When painting Azek or other synthetic exterior products, do you prep and paint the same as with wood or do they require special treatment?
Mark King, MAK Decorating Chicago, Illinois
My company does carpentry and painting, so we deal with both installation and finishing in exterior trim replacement situations. We mostly see and use Azek or similar products on exterior corner boards.
The prep process is pretty similar to when we are working with exterior wood trim. Basically, we scuff sand (with just a sponge block) and paint with a premium satin paint. Primer is not required on most synthetic trims, and most higher-quality exterior latex paint formulations adhere really well on synthetic products. I have had really good luck with Benjamin Moore Aura exterior paint on Azek.
When nail hole filling is preferred, we set the nails – but not too deep – and fill with 3M Patch Plus Primer.
I typically use Azek in long lengths, so there aren’t many miter or butt joints. Twelve-foot runs are pretty typical. I have heard that these types of products expand over their length, unlike wood, which expands and contracts side to side across its width. By minimizing the number of joints, there is less likelihood of a blowout in the joints.
Azek is kind of sandable, but it is important to understand that when you sand it, you lose the smooth, shiny top surface. Since the product is very porous underneath that, there is some feathering that would go into keeping a sanded area from flashing. Speaking of porosity, the end grains of a cut piece are highly porous and should be sealed with primer, paint or caulking – especially if they are down near the ground.
Overall, I would say that working with products like this isn’t a whole lot different from working with exterior wood trim. Similar processes, products and concerns for protection are involved.
Exterior stain versus paint – which is better on exterior wood?
John Shearer, Shearer Painting Seattle, Washington
If it is a very high grade of wood stock, like old growth cedar, stain works really well. If it is newer wood material, it is better to paint it because the newer growth wood product is generally not as thick, tight or resilient as older growth boards.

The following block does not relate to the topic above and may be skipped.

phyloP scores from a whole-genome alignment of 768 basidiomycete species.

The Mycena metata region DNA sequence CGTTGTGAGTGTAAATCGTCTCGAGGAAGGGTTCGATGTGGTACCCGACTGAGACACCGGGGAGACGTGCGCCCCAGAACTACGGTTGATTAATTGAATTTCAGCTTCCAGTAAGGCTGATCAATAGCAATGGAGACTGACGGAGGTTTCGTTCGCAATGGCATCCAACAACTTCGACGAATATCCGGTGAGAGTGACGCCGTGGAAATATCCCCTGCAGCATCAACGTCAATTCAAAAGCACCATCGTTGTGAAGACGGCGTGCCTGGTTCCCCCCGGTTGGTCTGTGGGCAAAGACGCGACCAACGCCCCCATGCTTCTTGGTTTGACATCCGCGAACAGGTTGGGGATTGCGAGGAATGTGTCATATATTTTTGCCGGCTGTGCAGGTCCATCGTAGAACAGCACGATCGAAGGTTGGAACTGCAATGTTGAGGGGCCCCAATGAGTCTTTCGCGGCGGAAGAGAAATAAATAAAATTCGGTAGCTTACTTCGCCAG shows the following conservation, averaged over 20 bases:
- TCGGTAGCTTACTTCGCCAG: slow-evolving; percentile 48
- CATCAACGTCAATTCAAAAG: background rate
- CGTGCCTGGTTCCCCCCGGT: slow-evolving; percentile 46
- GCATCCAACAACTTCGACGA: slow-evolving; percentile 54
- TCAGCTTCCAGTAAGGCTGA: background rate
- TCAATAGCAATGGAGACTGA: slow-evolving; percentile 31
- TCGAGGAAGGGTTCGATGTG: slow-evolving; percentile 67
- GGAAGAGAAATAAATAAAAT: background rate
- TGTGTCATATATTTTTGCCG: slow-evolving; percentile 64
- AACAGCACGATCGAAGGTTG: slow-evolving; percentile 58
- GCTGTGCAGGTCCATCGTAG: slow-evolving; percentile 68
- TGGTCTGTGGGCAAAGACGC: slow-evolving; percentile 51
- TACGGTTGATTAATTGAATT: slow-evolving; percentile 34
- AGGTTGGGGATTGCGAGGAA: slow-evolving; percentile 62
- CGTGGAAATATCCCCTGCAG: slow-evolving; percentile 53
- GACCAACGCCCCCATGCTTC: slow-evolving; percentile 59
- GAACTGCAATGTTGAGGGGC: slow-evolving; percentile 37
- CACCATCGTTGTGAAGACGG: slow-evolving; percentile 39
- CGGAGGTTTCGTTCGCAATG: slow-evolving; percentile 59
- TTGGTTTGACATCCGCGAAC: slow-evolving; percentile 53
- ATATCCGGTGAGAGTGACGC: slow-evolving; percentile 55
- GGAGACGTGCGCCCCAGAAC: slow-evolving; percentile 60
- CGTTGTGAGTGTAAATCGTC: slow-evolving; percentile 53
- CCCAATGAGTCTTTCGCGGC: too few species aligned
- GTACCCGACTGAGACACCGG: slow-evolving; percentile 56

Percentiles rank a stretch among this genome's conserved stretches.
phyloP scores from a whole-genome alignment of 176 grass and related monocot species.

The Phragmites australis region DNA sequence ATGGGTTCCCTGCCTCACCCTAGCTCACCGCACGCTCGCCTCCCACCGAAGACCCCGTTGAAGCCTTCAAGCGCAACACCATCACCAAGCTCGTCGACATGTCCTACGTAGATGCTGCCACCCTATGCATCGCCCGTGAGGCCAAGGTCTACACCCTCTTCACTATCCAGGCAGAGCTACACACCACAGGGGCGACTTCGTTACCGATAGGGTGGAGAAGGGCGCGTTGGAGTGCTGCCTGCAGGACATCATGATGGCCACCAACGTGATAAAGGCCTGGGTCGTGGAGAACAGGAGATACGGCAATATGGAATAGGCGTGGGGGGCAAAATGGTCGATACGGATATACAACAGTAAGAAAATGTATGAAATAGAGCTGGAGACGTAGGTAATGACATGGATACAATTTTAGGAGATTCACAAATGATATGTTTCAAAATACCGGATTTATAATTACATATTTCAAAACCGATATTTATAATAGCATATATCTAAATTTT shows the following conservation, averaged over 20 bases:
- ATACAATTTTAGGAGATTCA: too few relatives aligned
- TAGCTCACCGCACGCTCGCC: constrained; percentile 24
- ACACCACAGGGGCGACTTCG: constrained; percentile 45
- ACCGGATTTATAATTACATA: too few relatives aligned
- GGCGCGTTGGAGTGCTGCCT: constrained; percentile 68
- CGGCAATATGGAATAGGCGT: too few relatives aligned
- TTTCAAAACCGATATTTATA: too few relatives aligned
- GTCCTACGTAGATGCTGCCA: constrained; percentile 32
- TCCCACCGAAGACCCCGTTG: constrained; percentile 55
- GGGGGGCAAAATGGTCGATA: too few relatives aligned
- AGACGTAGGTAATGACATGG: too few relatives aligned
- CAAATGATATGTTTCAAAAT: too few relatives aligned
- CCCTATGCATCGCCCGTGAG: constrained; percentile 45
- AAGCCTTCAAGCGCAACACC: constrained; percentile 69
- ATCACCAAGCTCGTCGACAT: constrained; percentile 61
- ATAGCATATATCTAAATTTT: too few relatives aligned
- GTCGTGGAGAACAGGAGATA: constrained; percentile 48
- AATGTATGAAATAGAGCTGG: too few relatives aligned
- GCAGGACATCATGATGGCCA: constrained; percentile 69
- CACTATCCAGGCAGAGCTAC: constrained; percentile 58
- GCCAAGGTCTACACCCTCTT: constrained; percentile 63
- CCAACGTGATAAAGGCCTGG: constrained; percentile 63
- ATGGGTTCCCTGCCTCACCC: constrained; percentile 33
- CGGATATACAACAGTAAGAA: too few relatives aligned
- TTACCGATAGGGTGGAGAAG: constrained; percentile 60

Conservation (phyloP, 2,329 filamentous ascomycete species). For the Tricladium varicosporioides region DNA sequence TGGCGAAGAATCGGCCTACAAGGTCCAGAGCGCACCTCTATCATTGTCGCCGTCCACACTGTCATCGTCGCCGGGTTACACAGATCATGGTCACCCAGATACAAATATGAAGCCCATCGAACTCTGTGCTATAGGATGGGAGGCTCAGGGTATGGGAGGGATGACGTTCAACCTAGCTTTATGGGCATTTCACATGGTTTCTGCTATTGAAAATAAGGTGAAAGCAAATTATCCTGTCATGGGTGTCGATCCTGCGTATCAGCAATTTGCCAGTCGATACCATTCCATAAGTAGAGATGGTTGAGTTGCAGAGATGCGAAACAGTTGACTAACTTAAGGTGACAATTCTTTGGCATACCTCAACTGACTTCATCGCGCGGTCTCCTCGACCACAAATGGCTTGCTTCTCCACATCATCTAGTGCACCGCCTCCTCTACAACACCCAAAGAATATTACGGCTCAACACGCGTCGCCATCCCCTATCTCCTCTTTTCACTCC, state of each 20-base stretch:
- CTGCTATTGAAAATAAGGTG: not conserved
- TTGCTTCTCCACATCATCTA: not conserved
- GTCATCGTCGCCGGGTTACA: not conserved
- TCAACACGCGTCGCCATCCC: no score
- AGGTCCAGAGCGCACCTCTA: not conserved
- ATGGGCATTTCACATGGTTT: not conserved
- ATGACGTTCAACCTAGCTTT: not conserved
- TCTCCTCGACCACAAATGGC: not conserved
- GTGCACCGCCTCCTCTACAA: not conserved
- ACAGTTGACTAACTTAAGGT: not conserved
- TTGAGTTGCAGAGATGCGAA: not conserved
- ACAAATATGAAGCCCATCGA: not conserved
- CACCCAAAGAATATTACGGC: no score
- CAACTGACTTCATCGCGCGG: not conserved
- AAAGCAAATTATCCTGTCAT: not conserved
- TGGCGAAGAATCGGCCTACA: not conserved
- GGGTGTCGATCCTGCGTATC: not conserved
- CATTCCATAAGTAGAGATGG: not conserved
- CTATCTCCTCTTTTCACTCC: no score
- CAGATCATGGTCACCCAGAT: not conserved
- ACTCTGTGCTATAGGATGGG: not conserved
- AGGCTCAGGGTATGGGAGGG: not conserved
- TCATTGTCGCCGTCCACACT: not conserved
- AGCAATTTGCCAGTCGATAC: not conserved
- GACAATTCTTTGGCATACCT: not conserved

That is my overall, big-picture opinion of paint versus stain. That’s not saying anything about aesthetics; I am just talking about the treatment and protection of the wood. Old growth shingles that are an inch thick, for example, can be exposed to the weather for decades and not show any damage except possibly for ultraviolet and blacking. But that doesn’t warp the shingle, and it can be cleaned, maintained and go on for more decades. So, quality of the substrate is a big part of the decision of choosing what is going to work best on it.
There is a product we use from Cloverdale Paint called SharkSkin. It is an acrylic hybrid solid stain that is formulated for use on decks and siding in harsh and wet climates. It is an impressive product for paint contractors who are looking to check out alternatives to exterior prime and paint systems.
Do you deal much with factory-primed wood? If so, how do you handle it? Do you reprime it? Any special prep?
Joe Elmore, Armor Tough Coatings Commerce Township, Michigan
We don’t see a lot of factory-primed wood, but it is important for us to have procedures in place for when we do. As a rule, we normally sand smooth and apply another coat of primer just to be safe. We do any repairs before we prime, then we determine the primer we will use depending on what the topcoat is.
For us, it’s more of an insurance policy, as it seems like the primers used on factory-primed items are often a cheaper quality and very, very thin. I have even been told by manufacturers that sometimes items are preprimed only for protection between their point of manufacture and their delivery to the end user.
Take, for example, metal doors. It is in the manufacturer’s best interest to at least have something on them so they don’t flash rust before being sold and installed. It’s possible that wood suppliers look at it the same way, where even a thin coat of cheap primer would be better than nothing to keep the wood dimensionally stable, because who is going to buy cupped and warped wood?
I think that’s part of the thought process that pros have to consider when making the decision on whether to trust the factory primer or to prime over it. To me, it is cheap insurance.
If we are doing a job where the customer may want to save money, then we may just prep the primer and paint right over it, but we always start a quote assuming that we would prep and reprime.
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